INTERVIEW: WAX with Dolan Morgan
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WAX asks authors to discuss a subject outside the world of writing that nevertheless fuels their writing life. Topics include: lessons learned from Repo Man with regard to atmosphere and place, the drone metal music that plays during writing time. The point is to witness a writer from an uncommon creative angle, and to revel in the excitement of an outsider’s point of view.
Today’s Subject: Dolan Morgan I first came across Dolan Morgan’s work via a published piece in Vol. 1 Brooklyn. The story, “Why the Things You Use Every Day Might Kill You #11: The Spoked Wheel That Turns Paper through a Dot Matrix Printer,” was strange and hilarious and vivid and unsettling. Yet it also contained a clear fascination with anachronistic technology, a heartfelt search for the pulse beating inside our junk. In this interview, we discuss hypothetical brochures to antique shop conferences, erotica projected through the lens of chemistry textbooks, and why you have to truly love the useless before you can use it as inspiration.
Screen grab of spam text received by Dolan Morgan
Matthew Thompson: When I first approached you for this interview, and inquired about sources of influence outside the world of literature, you provided this just incredible list…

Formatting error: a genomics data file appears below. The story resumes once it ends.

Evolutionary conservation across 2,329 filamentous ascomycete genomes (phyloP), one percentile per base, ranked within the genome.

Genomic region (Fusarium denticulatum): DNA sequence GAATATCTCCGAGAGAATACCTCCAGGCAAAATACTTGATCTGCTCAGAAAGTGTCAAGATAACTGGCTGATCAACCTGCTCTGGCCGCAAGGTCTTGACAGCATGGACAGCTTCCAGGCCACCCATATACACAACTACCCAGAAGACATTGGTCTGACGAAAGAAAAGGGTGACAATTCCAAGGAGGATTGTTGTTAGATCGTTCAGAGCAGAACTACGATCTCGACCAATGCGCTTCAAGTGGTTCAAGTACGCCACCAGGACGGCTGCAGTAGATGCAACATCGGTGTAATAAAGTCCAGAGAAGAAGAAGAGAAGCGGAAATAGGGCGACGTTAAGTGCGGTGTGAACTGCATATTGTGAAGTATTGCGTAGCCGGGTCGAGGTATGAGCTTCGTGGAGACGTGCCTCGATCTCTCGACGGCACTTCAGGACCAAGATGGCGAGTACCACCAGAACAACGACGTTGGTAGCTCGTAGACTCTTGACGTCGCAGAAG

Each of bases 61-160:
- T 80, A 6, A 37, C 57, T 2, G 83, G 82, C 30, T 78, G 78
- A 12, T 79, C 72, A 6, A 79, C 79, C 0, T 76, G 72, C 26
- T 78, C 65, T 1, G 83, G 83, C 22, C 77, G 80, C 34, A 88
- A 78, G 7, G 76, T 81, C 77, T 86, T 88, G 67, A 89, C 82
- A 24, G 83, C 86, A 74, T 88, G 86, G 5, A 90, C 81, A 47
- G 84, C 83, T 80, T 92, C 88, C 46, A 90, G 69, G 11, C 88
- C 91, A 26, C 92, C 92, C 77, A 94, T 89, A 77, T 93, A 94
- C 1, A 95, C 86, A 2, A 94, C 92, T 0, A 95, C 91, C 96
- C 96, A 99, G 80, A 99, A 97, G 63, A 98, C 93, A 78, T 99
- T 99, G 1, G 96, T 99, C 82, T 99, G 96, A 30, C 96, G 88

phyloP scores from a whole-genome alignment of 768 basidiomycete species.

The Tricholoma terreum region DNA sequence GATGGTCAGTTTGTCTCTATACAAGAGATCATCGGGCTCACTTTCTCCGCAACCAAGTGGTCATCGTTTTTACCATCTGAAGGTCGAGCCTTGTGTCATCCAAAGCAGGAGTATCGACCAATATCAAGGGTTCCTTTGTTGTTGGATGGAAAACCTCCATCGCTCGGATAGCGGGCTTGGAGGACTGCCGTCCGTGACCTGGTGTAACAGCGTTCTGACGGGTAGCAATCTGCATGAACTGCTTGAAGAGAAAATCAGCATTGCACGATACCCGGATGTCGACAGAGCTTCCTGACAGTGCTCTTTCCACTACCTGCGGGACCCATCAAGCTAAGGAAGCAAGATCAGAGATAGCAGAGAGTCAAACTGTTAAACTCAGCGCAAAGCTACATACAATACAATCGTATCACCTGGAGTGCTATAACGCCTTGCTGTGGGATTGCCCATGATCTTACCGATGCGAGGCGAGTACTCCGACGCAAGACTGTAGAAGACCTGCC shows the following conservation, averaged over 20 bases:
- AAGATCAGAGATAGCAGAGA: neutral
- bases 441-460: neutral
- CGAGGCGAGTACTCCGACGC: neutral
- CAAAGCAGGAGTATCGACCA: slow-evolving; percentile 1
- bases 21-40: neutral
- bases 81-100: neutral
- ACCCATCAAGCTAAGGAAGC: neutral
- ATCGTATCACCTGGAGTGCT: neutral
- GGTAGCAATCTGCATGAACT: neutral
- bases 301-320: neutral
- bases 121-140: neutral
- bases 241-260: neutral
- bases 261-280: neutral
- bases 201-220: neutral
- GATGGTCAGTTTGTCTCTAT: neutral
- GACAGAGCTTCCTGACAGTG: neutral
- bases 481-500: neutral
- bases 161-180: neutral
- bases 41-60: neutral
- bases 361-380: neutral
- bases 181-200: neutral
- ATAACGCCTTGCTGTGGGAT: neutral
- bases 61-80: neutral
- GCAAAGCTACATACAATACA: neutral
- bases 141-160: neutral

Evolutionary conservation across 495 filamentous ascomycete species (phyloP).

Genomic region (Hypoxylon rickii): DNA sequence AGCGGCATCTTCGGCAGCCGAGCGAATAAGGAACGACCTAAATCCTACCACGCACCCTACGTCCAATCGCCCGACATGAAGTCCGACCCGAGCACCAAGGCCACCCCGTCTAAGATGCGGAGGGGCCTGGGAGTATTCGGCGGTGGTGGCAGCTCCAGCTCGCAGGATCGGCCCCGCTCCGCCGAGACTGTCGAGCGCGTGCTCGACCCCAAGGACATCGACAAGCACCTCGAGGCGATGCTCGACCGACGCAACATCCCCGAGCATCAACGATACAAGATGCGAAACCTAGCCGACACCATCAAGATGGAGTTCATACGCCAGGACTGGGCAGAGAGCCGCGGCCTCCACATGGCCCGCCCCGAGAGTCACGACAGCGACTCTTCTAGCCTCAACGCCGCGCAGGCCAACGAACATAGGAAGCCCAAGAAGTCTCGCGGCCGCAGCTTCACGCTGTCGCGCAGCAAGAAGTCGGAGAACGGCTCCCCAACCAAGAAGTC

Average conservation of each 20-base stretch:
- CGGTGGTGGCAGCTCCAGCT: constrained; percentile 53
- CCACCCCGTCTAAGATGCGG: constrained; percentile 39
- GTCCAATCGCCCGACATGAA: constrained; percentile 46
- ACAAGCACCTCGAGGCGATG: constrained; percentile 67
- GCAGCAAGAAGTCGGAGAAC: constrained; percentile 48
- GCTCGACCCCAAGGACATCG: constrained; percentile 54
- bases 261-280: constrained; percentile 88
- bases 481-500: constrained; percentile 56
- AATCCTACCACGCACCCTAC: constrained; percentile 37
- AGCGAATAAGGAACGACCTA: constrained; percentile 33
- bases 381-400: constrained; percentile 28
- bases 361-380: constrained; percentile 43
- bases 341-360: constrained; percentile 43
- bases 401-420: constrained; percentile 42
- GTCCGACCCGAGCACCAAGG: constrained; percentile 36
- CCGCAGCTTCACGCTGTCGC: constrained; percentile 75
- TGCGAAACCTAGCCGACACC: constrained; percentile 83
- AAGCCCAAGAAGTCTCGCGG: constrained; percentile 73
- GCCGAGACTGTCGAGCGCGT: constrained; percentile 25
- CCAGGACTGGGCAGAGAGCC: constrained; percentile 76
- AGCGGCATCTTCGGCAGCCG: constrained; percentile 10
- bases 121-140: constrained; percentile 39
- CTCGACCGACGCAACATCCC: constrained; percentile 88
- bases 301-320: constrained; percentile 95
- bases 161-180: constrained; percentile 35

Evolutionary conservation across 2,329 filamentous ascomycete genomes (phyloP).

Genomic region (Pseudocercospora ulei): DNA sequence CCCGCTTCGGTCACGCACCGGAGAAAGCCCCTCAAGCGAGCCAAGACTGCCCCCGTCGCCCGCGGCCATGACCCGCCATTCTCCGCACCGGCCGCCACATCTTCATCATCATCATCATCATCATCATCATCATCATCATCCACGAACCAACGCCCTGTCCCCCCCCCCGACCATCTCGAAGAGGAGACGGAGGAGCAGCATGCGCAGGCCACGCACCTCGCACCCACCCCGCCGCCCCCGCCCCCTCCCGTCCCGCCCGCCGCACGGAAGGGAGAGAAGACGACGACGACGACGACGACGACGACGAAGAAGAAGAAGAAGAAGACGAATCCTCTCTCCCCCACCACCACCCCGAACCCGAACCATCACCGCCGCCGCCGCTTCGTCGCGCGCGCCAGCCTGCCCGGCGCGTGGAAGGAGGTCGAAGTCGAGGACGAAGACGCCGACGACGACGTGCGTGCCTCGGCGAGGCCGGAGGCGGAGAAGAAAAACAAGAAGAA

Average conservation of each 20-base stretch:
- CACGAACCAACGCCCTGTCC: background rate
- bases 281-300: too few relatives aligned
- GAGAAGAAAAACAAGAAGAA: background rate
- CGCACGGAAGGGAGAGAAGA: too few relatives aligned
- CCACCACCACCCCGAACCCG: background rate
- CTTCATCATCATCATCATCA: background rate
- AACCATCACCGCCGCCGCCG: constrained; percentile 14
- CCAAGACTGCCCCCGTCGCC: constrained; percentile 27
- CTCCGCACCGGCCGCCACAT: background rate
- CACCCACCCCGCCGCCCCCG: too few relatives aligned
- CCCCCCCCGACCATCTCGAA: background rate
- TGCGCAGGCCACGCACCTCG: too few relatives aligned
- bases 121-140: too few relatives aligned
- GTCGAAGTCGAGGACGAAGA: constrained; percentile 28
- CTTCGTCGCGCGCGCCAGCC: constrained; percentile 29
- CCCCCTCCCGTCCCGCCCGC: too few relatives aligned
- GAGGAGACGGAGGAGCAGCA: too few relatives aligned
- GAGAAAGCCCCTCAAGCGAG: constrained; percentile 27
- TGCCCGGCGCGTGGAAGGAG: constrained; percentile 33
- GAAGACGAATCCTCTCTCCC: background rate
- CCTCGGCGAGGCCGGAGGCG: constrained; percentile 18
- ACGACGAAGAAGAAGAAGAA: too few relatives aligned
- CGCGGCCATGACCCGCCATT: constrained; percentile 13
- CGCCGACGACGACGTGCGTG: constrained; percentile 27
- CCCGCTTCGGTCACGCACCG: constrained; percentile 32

Dolan Morgan: Ha, I think it was something like: spam, ads, pyramid schemes, outdated chemistry books, forgotten New Age hocus pocus, old newspaper accounts, self-help books, coupon circulars, and all manner of what might otherwise be considered junk.
MT: It sounds like the back room of a dusty antique shop. Are you attracted to these kinds of spaces as a writer? To collections of our disposed-of stuff?
DM: Yes and no. An antique shop, in fact, represents exactly what I’m not drawn to. That is, in order to qualify as merchandise for such a shop, an item has to be of some significant value. This value can be culturally determined or assigned by committee, but either way antique shops are the endpoint of a massive filtering system through which histories are passed. Only the ‘good stuff’ gets through. Or at least that’s the idea. It’s a bullshit idea, but that’s the idea.
MT: So not charmed by the ‘good stuff’…